FIG. 4 shows a block diagram of a low leakage power management system 120 according to another embodiment of the invention. The power management system 120 implements a two-step approach for “waking” an integrated circuit from a SLEEP mode. As has been described, the power management system 120 couples an external supply voltage VDD 122 to the internal supply voltage plane VDVV 124 of an integrated circuit chip. The external supply voltage VDD 122 is coupled to the internal supply voltage plane VDDV 124 via a plurality of switch cells 126 1, 126 2, 126 3, . . . , 126 n. A state machine 128 initiates various SLEEP signals which are passed along in a serial manner from one switch cell to the next until the last switch cell 126 n returns the propagated signals back to state machine 128. In the example shown, the state machine 128 outputs two signals, SLEEP 130 and SLEEPD 132, corresponding to a two-stage power-up sequence. A two-stage power-up sequence may include, for example, a first stage in which the power switches in the switch cells are partially closed or otherwise limiting the current that is allowed to flow from the external voltage supply VDD 122 to the logic circuits in the chip's logic core. A second stage may include fully closing the power switches or otherwise providing unrestricted current flow into the logic core.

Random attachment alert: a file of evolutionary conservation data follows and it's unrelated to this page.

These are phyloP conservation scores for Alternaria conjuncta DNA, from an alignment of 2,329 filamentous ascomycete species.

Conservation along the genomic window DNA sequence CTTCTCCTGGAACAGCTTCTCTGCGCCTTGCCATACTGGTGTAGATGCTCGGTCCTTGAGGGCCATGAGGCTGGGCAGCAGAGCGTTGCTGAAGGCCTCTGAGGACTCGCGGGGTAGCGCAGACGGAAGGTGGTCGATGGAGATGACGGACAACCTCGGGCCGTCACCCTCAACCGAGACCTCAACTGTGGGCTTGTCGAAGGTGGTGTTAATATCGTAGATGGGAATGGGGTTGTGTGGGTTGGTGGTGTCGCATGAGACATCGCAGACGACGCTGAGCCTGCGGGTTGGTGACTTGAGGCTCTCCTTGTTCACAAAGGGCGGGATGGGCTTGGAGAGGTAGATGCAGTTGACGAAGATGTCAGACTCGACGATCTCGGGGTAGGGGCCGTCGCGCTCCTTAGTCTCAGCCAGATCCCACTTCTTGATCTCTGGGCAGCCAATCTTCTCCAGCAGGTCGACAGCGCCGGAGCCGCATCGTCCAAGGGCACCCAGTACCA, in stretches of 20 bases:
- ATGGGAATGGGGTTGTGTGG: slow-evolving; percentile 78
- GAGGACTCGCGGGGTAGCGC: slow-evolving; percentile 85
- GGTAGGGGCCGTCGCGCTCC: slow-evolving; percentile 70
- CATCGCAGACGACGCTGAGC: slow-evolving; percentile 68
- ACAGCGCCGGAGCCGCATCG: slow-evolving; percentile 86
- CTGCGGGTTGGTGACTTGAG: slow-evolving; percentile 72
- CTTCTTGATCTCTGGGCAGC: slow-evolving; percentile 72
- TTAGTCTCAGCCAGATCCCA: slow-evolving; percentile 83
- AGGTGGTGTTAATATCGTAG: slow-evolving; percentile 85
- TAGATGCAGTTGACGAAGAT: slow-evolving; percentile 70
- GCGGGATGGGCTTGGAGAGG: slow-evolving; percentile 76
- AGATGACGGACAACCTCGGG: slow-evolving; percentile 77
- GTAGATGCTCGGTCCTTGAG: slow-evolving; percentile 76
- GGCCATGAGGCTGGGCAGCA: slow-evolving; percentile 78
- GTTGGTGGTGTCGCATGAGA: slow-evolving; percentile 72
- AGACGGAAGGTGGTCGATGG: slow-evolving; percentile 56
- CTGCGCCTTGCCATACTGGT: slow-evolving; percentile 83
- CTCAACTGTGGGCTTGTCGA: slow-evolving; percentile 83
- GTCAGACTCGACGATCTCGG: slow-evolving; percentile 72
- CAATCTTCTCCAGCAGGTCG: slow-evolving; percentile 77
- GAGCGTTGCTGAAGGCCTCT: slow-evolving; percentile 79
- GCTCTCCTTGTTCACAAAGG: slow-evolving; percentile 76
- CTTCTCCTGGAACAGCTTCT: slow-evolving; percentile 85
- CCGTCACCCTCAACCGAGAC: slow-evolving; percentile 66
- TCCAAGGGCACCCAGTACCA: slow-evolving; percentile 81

In this case, the power-up sequence begins with the integrated circuit chip in the SLEEP mode. The power switch in each switch cell is fully open and the external supply voltage VDD 122 is completely isolated from the logic core. The state machine 128 initiates the wake-up sequence by de-asserting the SLEEP signal 130. The power switch in the first switch cell 126 1 responds to the de-asserted SLEEP signal by partially coupling the external supply voltage VDD 122 to the internal supply voltage plane VDDV 124 in a manner that limits the flow of current to the logic core of the integrated circuit chip of the integrated circuit. Current flow may be limited by applying less than the full supply voltage VDD 122 to the internal supply voltage plane or by applying the full supply voltage while limiting the current allowed to flow through the switch cell, or some other current limiting mechanism that prevents a large current spike from flowing through the switch cell to the logic core.